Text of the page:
Before going to the conference, I had thought QR codes on headstones was a brilliant idea. People wandering through a cemetery could scan the code and get a potted version of the occupant's story. I was more than a little sad to discover not only had this been thought of, it's now used quite widely.

Some of the supplier 'gifts' were gold. An attractive mug from the peeps who recycle all the metal collected after the cremation - you know, hips, fillings, that plate in the leg from that motorcycle accident in your 20s, that kind of thing. It's big business and returns money to cemeteries for various charitable services. The metal is sold to manufacturers. Seriously, I was looking at my gold ring and wondering if, in a previous lifetime, it was someone's fillings.... and I'm not game to think about what the mug may once have been.

It's an industry ripe for puns. A water bottle in my gift bag says 'Have a drink on us, you urned it' See what they did there?

Anyway, but now you may be wondering what the heck I was doing there. I've actually been appointed to a cemetery trust and figured this was a fast-track to immersing myself in the industry. It worked!

Sunday, 14 October 2018

Black Bean and Black Rice Salad

I've been lacking the inspiration to blog lately - as you may have noticed!

To get me back on track, my friend Deb suggested a recipe. Excellent idea - thanks, Deb!

This salad has loads of ingredients but is healthy, dead simple (although you need time to cook the beans) and you can add any protein you fancy - chicken, salmon, even a poached egg.

  1. Dried black beans take 55 minutes to cook at a simmer. You can substitute canned ones if you'd prefer. I cooked dried ones and threw the black rice in at the 20-minute mark as it takes 35 minutes to cook. They're happy co-cooking in the pot together!
  2. I dry roasted pine nuts, hazelnuts, almonds and pepitas in a cast iron fry pan (that means no oil - if you ever toast nuts and seeds, know they produce enough of their own oil not to require any additional). You could use any nuts and seeds.
  3. I drained a can each of green lentils and chickpeas (you could cook them from dried if you want to)
  4. In a large, flat bowl, I threw in cherry tomatoes, torn up baby bok choy from the garden, diced red capsicum and celery - just because that's what I had to hand. You could add spinach, rocket, snow peas - anything really - then I added the drained lentils and chickpeas
  5. Once the rice and beans were cooked, I drained them and put the colander under the cold tap to cool off - then popped that in the bowl too
  6. I dressed it with pumpkin seed oil (this is so good! I hadn't used it in ages and stumbled on it in Aldi last week!), fig syrup (you could use pomegranate molasses or a vincotto), salt and pepper and some strips of fried chicken.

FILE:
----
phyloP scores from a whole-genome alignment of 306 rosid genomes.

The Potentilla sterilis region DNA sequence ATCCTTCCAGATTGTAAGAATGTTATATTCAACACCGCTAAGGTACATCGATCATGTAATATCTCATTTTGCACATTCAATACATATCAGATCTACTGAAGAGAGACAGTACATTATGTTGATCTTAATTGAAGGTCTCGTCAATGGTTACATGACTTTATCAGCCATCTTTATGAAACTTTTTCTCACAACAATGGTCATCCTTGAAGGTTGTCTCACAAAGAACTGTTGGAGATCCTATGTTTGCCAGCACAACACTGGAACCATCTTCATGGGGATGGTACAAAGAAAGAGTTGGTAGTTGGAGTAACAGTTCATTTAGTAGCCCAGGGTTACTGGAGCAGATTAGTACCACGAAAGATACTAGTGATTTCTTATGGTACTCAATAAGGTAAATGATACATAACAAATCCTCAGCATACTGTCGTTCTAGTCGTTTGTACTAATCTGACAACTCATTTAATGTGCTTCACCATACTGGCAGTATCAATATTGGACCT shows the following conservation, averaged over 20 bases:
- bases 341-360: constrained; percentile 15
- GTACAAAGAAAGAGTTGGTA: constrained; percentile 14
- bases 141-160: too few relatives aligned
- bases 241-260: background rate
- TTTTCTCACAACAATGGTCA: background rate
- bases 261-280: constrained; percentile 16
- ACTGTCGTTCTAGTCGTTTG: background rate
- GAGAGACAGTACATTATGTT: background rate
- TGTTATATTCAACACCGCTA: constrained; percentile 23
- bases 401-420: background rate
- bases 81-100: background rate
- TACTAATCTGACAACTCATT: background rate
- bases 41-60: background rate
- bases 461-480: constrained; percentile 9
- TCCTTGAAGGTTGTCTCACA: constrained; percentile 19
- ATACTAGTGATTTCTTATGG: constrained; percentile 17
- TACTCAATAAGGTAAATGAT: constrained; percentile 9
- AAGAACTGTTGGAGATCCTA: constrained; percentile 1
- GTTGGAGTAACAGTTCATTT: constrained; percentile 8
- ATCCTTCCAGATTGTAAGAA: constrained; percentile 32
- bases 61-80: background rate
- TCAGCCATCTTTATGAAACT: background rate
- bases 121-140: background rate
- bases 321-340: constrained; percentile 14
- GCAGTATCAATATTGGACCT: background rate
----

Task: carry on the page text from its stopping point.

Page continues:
It'll last a few days in the fridge, will travel well for a work lunch and is filling and high in protein (so keeps you feeling fuller longer).


Tuesday, 11 September 2018

The Cocktail Party

Writing about the cocktail party we went to at Elle's college in Canberra reminded me that these days, a cocktail party rarely involves cocktails. It's usually some champagne, lovely wines, beers and sparkling water. 

Amazingly, (you'll get the irony shortly) I actually recall a real cocktail party when I was at college. How anyone thought an event offering more than a dozen different cocktails for 17 - 22 year-olds to work their way through was a good idea, is beyond me - even if it was the 1980s.

The common room was set up with different stations, each offering a different, extremely alcoholic concoction. These included but were not limited to; Grasshoppers, B-52s, Harvey Wall Bangers, Martinis, Long Island Iced Teas, Blue Lagoons, Fluffy Ducks and few with 'hilarious' names like Sex On The Beach and A Comfortable Screw.

Hydration wasn't such a big thing in the 80s. Why drink water when you could just keep drinking cocktails? Especially, if you were starting to feel a little dizzy, there was a very tasty light option - kahlua and milk. 

For most of us, we'd only indulged in these exotic mixtures on occasion and certainly not all at once. We were even issued with a check list - just to be sure we didn't miss any.

These days, a sense of responsibility usually means serving food at such events, often something like chicken sandwiches, mini burgers and other substantial finger food to slow the uptake of alcohol among an excitable crowd.  Back in the 80s, it was a couple of bowls of Burger Rings and some Twisties.

We had loads of drunken, raucous parties at college, but this would have to have been the fastest. It started at 8pm and was done and dusted by 10.30pm. There wasn't a conscious soul left as everyone had either passed out, vomited, become disorientated and lost in the gardens or successfully crawled off to bed.

Based on this, my only experience of a cocktail party with both scope and scale, perhaps it's just as well that most are beer and wine.

Monday, 10 September 2018

Quite possibly the worst event I have ever attended

I'm old and been to an awful lot of events - but this one may have taken the cake for the most ill-conceived one of all time. It'll be hard to top (or bottom?)

It was the parent event at Elle's college.

Last year, it was a black-tie dinner at a hotel. That was a perfectly fine event, but they realised there was limited opportunity to mingle and, perhaps more importantly, a black-tie event could be a bit intimidating for some parents - and fair enough.

So this year, they aimed to address those issues with a cocktail party. I paid just north of $450 for Geoff, Elle and I to attend - plus airfares and accommodation. But as the details emerged, I was increasingly apprehensive.